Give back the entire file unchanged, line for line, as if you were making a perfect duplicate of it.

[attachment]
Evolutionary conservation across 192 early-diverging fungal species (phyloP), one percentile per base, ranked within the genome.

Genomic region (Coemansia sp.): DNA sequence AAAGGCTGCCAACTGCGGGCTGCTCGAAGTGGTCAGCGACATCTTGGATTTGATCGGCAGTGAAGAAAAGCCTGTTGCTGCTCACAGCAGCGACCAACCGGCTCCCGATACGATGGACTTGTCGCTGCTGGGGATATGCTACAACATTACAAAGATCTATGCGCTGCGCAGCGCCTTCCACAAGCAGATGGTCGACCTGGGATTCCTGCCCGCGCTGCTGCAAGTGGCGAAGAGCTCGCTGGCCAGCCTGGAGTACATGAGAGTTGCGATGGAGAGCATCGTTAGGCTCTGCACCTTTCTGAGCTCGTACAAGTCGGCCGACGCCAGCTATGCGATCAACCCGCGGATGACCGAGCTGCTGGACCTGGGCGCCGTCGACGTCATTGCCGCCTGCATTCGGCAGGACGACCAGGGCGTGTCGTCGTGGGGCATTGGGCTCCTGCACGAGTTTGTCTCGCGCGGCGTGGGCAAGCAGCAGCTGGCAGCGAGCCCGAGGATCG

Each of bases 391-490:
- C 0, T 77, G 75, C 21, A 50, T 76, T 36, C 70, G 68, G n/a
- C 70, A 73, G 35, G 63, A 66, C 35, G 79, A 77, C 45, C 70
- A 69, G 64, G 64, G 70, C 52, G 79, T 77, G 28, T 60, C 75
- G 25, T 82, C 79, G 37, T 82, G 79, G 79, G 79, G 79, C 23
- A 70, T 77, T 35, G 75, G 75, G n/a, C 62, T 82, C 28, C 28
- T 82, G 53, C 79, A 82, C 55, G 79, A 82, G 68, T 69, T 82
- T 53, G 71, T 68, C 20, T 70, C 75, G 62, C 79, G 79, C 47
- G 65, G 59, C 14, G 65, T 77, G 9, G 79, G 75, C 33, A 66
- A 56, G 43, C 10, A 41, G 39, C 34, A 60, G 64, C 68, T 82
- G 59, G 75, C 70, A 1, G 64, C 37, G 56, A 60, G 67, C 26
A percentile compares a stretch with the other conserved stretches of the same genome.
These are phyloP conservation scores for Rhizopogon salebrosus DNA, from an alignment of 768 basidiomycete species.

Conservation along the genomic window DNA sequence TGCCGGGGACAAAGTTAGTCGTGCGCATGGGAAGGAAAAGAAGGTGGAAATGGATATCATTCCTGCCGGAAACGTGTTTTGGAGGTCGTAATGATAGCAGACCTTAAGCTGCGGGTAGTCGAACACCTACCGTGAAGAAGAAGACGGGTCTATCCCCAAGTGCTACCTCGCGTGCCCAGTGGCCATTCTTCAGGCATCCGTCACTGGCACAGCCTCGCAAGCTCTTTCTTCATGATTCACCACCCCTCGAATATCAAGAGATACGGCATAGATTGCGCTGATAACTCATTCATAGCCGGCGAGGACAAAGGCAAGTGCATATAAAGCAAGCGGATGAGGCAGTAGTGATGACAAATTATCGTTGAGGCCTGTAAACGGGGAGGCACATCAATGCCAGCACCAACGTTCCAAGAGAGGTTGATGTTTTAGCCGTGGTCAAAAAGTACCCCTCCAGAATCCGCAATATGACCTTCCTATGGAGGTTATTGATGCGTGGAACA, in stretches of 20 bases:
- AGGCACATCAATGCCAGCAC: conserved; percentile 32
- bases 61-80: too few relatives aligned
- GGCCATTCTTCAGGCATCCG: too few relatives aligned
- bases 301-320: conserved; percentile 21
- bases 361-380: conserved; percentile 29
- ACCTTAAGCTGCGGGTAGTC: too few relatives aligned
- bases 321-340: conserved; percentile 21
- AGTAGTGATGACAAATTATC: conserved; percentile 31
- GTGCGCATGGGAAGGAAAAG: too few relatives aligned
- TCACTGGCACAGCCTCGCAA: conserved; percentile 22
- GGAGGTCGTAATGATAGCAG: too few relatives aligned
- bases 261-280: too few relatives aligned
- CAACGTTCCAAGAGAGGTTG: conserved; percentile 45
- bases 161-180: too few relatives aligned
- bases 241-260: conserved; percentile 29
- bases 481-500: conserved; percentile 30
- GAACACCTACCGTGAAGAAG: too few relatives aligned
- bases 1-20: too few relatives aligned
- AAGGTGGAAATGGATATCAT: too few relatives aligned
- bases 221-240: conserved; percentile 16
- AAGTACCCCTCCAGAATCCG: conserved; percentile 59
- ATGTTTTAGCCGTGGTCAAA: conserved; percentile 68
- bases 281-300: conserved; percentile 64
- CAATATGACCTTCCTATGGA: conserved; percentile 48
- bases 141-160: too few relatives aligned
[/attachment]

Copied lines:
Evolutionary conservation across 192 early-diverging fungal species (phyloP), one percentile per base, ranked within the genome.

Genomic region (Coemansia sp.): DNA sequence AAAGGCTGCCAACTGCGGGCTGCTCGAAGTGGTCAGCGACATCTTGGATTTGATCGGCAGTGAAGAAAAGCCTGTTGCTGCTCACAGCAGCGACCAACCGGCTCCCGATACGATGGACTTGTCGCTGCTGGGGATATGCTACAACATTACAAAGATCTATGCGCTGCGCAGCGCCTTCCACAAGCAGATGGTCGACCTGGGATTCCTGCCCGCGCTGCTGCAAGTGGCGAAGAGCTCGCTGGCCAGCCTGGAGTACATGAGAGTTGCGATGGAGAGCATCGTTAGGCTCTGCACCTTTCTGAGCTCGTACAAGTCGGCCGACGCCAGCTATGCGATCAACCCGCGGATGACCGAGCTGCTGGACCTGGGCGCCGTCGACGTCATTGCCGCCTGCATTCGGCAGGACGACCAGGGCGTGTCGTCGTGGGGCATTGGGCTCCTGCACGAGTTTGTCTCGCGCGGCGTGGGCAAGCAGCAGCTGGCAGCGAGCCCGAGGATCG

Each of bases 391-490:
- C 0, T 77, G 75, C 21, A 50, T 76, T 36, C 70, G 68, G n/a
- C 70, A 73, G 35, G 63, A 66, C 35, G 79, A 77, C 45, C 70
- A 69, G 64, G 64, G 70, C 52, G 79, T 77, G 28, T 60, C 75
- G 25, T 82, C 79, G 37, T 82, G 79, G 79, G 79, G 79, C 23
- A 70, T 77, T 35, G 75, G 75, G n/a, C 62, T 82, C 28, C 28
- T 82, G 53, C 79, A 82, C 55, G 79, A 82, G 68, T 69, T 82
- T 53, G 71, T 68, C 20, T 70, C 75, G 62, C 79, G 79, C 47
- G 65, G 59, C 14, G 65, T 77, G 9, G 79, G 75, C 33, A 66
- A 56, G 43, C 10, A 41, G 39, C 34, A 60, G 64, C 68, T 82
- G 59, G 75, C 70, A 1, G 64, C 37, G 56, A 60, G 67, C 26
A percentile compares a stretch with the other conserved stretches of the same genome.
These are phyloP conservation scores for Rhizopogon salebrosus DNA, from an alignment of 768 basidiomycete species.

Conservation along the genomic window DNA sequence TGCCGGGGACAAAGTTAGTCGTGCGCATGGGAAGGAAAAGAAGGTGGAAATGGATATCATTCCTGCCGGAAACGTGTTTTGGAGGTCGTAATGATAGCAGACCTTAAGCTGCGGGTAGTCGAACACCTACCGTGAAGAAGAAGACGGGTCTATCCCCAAGTGCTACCTCGCGTGCCCAGTGGCCATTCTTCAGGCATCCGTCACTGGCACAGCCTCGCAAGCTCTTTCTTCATGATTCACCACCCCTCGAATATCAAGAGATACGGCATAGATTGCGCTGATAACTCATTCATAGCCGGCGAGGACAAAGGCAAGTGCATATAAAGCAAGCGGATGAGGCAGTAGTGATGACAAATTATCGTTGAGGCCTGTAAACGGGGAGGCACATCAATGCCAGCACCAACGTTCCAAGAGAGGTTGATGTTTTAGCCGTGGTCAAAAAGTACCCCTCCAGAATCCGCAATATGACCTTCCTATGGAGGTTATTGATGCGTGGAACA, in stretches of 20 bases:
- AGGCACATCAATGCCAGCAC: conserved; percentile 32
- bases 61-80: too few relatives aligned
- GGCCATTCTTCAGGCATCCG: too few relatives aligned
- bases 301-320: conserved; percentile 21
- bases 361-380: conserved; percentile 29
- ACCTTAAGCTGCGGGTAGTC: too few relatives aligned
- bases 321-340: conserved; percentile 21
- AGTAGTGATGACAAATTATC: conserved; percentile 31
- GTGCGCATGGGAAGGAAAAG: too few relatives aligned
- TCACTGGCACAGCCTCGCAA: conserved; percentile 22
- GGAGGTCGTAATGATAGCAG: too few relatives aligned
- bases 261-280: too few relatives aligned
- CAACGTTCCAAGAGAGGTTG: conserved; percentile 45
- bases 161-180: too few relatives aligned
- bases 241-260: conserved; percentile 29
- bases 481-500: conserved; percentile 30
- GAACACCTACCGTGAAGAAG: too few relatives aligned
- bases 1-20: too few relatives aligned
- AAGGTGGAAATGGATATCAT: too few relatives aligned
- bases 221-240: conserved; percentile 16
- AAGTACCCCTCCAGAATCCG: conserved; percentile 59
- ATGTTTTAGCCGTGGTCAAA: conserved; percentile 68
- bases 281-300: conserved; percentile 64
- CAATATGACCTTCCTATGGA: conserved; percentile 48
- bases 141-160: too few relatives aligned